All I want to do is sleep and sleep – everything else is just unbearable . . .
I have written and spoken at length about my struggle with mental illness (see About Me), mainly because most of my books centre around this topic. However, I’ve also been battling another illness, this time a physical one, that’s had a similarly devastating effect and in many ways, the two are closely entwined. Fibromyalgia, a type of ME or chronic fatigue syndrome, has been part of my life for a long time now and has co-existed with my depression since my early twenties, although I’ve only been able to actually give it a name over the last five years. The two have fed off each other – depression almost always sparks a fibromyalgia attack and vice-versa.
It is hard not to get circumstantially depressed when your body limits you in so many ways that you have to rely on others for help and can’t be fully independent anymore. I don’t want to get too technical about fibromyalgia, as that is not the main point of this post, but if it interests anyone I can write a seperate post about it in more detail. However, I will give you some information about this disease, and then try to explain the impact it’s had, and still has, on my life.
According to the National Fibromyalgia Association, 3-6% of the world’s population has fibromyalgia syndrome. That’s somewhere around 300 million people worldwide who suffer from the condition. The NHS believes that 2-4.5% of people in the UK may have fibromyalgia syndrome – between 1.2 million and 2.8 million people. 75-90% of people with fibromyalgia syndrome are women.
Firstly, no two days are the same. I can have a good day, which means that I’ll be awake and out of bed for about 8 hours (good quality sleep is impossible with fibro so I’m usually in bed for about 14 hours, waking every hour, and often awake for long periods of time). During that time awake I’ll do far less than the average person, and if you’ve ever read or heard of the Spoons story in connection with Lyme Disease, then it absolutely explains this illness too. If I manage to have a shower, I’ll need to lie down and rest for about an hour or so straight after, as I’ll be too exhausted to do anything else. I’ll be able to take the dog for a short walk and maybe manage to do some work for a couple of hours after. Or, instead of working, I might be able to meet up with friends for a couple of hours instead. But then that will be it. I might still be awake, but I will be lying down on my bed or the couch, watching something on Netflix, or if I’m really tired, something mindlessly funny on TV. I might be able to read for an hour before bed. I might be able to pick up a few things from the shop and play with Misha on the carpet for half an hour. But that’s basically a good day. For medium days, I might be able to walk Misha but then nothing else, not even read. Or someone else might take Misha out for me and I’ll be able to give just one lesson (I also work as an English tutor), then lie down again straight after. On bad or very bad days, it’s a struggle to get down the corridor to the bathroom. Getting up and dressed is out of the question. I hurt all over. I can’t regulate my body temperature so I’ll either be far too hot or shivering with cold. I have a terrible headache and often stomach ache too – I have sharp pains in certain ‘pressure points’ all over my body. My skin seems to burn. Even rolling over in bed is too painful and too difficult – I don’t have the energy for it or anything else. I can’t even have a conversation. I can’t watch TV or listen to audiobooks – I feel too unwell to bear the sound of either. All I want to do is sleep and sleep – everything else is just unbearable. It is almost exactly like having really bad flu. Except instead of it happening once a year or less, my bad flu happens every couple of weeks and often more. But it wasn’t always like this . . .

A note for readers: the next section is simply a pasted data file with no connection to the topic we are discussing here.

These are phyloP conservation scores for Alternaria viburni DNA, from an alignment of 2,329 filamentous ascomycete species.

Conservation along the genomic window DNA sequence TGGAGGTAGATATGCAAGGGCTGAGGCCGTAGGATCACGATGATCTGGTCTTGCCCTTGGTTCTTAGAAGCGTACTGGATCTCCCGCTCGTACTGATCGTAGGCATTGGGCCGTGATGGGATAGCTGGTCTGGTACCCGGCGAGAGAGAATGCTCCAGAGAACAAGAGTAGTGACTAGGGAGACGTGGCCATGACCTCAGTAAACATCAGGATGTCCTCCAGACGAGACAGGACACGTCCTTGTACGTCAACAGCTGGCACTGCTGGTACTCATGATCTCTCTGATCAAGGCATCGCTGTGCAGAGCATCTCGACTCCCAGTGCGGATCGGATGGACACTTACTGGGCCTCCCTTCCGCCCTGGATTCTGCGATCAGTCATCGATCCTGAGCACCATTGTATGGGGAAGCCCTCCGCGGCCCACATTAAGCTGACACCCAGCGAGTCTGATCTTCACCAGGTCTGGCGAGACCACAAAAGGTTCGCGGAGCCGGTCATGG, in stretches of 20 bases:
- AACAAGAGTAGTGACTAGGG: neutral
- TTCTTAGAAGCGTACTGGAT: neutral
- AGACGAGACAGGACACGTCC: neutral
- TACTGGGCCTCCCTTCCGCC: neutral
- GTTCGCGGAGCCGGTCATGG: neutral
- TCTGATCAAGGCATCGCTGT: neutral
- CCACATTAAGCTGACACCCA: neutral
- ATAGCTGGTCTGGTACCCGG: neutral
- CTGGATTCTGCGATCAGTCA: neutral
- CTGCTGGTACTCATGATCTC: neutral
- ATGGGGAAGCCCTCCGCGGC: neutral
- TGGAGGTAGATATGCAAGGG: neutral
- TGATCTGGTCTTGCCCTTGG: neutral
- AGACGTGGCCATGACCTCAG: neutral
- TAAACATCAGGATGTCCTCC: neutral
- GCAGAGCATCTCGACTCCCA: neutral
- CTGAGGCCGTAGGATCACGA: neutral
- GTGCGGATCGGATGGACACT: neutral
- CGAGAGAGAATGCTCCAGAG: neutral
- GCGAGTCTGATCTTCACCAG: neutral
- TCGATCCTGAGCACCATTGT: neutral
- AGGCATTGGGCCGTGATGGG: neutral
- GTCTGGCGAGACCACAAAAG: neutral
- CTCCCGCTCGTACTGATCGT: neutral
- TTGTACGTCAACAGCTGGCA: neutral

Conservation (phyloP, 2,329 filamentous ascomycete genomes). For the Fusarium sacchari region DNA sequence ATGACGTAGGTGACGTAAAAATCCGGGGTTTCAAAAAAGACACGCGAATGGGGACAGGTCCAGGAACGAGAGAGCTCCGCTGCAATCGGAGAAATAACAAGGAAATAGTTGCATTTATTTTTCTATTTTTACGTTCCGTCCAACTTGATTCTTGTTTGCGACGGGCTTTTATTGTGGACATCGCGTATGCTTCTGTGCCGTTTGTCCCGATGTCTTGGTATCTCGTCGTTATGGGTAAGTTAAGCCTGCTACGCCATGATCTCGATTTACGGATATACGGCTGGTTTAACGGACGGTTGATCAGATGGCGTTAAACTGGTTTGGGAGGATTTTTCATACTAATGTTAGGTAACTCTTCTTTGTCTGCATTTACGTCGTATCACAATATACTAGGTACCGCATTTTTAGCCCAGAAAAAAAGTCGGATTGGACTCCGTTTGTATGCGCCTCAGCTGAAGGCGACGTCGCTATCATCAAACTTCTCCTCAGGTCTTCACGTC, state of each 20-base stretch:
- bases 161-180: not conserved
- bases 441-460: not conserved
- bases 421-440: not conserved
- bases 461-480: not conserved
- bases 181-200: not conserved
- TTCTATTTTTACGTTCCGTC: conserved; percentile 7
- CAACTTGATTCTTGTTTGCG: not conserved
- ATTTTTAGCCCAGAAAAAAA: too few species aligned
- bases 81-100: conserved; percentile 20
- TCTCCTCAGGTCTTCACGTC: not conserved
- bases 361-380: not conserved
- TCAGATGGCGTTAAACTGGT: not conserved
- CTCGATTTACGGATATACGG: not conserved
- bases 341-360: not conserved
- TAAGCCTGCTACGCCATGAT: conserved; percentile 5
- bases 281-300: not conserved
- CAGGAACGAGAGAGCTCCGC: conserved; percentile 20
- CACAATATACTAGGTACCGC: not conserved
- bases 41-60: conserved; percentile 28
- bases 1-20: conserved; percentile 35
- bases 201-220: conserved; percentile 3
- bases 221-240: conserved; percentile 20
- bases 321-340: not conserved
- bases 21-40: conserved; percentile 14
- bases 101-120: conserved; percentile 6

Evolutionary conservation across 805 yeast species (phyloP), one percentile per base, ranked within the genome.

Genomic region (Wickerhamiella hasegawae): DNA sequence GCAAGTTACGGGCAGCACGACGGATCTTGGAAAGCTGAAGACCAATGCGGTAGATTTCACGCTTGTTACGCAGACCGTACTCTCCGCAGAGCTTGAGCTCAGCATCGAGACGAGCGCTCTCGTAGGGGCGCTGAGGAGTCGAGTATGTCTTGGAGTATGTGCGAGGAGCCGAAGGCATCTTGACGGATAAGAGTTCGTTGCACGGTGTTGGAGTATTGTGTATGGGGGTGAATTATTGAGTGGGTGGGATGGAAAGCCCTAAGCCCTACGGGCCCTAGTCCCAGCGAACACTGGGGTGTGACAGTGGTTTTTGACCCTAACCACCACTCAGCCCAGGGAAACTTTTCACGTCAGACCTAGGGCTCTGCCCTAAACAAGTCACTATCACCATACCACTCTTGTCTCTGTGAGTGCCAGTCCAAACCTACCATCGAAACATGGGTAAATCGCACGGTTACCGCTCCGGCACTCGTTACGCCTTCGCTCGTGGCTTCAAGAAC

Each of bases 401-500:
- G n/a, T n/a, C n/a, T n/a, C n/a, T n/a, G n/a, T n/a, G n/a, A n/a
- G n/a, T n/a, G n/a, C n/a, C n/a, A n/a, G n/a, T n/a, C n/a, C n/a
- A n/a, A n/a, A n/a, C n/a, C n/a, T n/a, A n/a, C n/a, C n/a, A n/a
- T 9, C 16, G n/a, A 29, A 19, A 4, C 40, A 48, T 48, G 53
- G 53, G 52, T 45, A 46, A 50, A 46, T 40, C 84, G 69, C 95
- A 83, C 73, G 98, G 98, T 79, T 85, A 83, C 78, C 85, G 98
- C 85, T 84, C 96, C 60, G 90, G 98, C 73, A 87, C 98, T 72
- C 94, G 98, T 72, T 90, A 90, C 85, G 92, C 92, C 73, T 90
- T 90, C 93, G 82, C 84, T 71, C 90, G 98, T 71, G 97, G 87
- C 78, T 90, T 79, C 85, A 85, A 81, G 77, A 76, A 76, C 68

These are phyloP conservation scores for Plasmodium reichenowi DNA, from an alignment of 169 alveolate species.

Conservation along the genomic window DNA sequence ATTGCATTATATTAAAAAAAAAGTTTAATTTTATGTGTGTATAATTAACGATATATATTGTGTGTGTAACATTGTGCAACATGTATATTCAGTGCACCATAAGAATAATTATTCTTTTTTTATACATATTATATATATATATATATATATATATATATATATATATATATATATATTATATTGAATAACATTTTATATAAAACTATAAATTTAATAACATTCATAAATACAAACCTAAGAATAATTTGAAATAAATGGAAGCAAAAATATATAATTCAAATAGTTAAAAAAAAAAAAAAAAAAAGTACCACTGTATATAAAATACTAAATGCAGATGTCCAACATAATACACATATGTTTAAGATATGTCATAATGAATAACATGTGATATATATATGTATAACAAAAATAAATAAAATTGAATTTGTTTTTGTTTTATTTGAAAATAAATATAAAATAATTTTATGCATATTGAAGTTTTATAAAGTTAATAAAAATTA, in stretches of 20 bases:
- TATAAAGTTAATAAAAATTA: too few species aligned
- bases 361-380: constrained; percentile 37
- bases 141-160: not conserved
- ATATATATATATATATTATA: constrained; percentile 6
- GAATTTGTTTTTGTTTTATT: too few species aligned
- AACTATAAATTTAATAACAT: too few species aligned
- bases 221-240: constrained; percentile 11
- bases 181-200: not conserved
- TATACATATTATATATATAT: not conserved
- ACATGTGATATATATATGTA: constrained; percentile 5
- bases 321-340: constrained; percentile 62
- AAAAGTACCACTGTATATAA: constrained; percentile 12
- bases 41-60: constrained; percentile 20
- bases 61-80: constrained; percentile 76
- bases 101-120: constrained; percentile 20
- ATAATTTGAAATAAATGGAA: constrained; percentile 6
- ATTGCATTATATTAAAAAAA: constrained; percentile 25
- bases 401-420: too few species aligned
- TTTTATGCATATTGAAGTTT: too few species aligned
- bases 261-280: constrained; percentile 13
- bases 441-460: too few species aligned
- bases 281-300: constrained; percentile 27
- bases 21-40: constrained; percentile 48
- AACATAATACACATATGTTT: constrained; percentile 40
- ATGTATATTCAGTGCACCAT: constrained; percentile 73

I was about 22 and had been going out with my boyfriend for six months. I knew it wasn’t really working and this wasn’t the right relationship for me, even though he was a really good, kind person. We had a difficult breakup and at the end of it, he developed Glandular Fever. He was so unwell with it, he even had to be hospitalised briefly. For him it was very severe, but ended very quickly – about a month in total. He told me to get myself tested, which of course I did. GF is often referred to as ‘the kissing disease’ (‘mono’ in the US) because it’s so easily transferred through saliva and usually affects people in their late teens and early twenties – university students are often its victims. So I was really relieved and quite surprised when I rang through for my results a week later and was told that I was clear. What I didn’t know, however, was that the person on the other end of the line had made a mistake. You have to be very careful to rest and recuperate and build yourself back up slowly with the help of a good diet and extra vitamins, when you have GF. Most people know that. What they don’t know, however, is that if you ignore the signs of GF, don’t slow down or worse, go through increasing amounts of stress, not only do you not recuperate but you go on to develop something much more sinister: as in my case, fibromyalgia, or GF led fibromyalgia, which has a much lower recovery rate of 15%.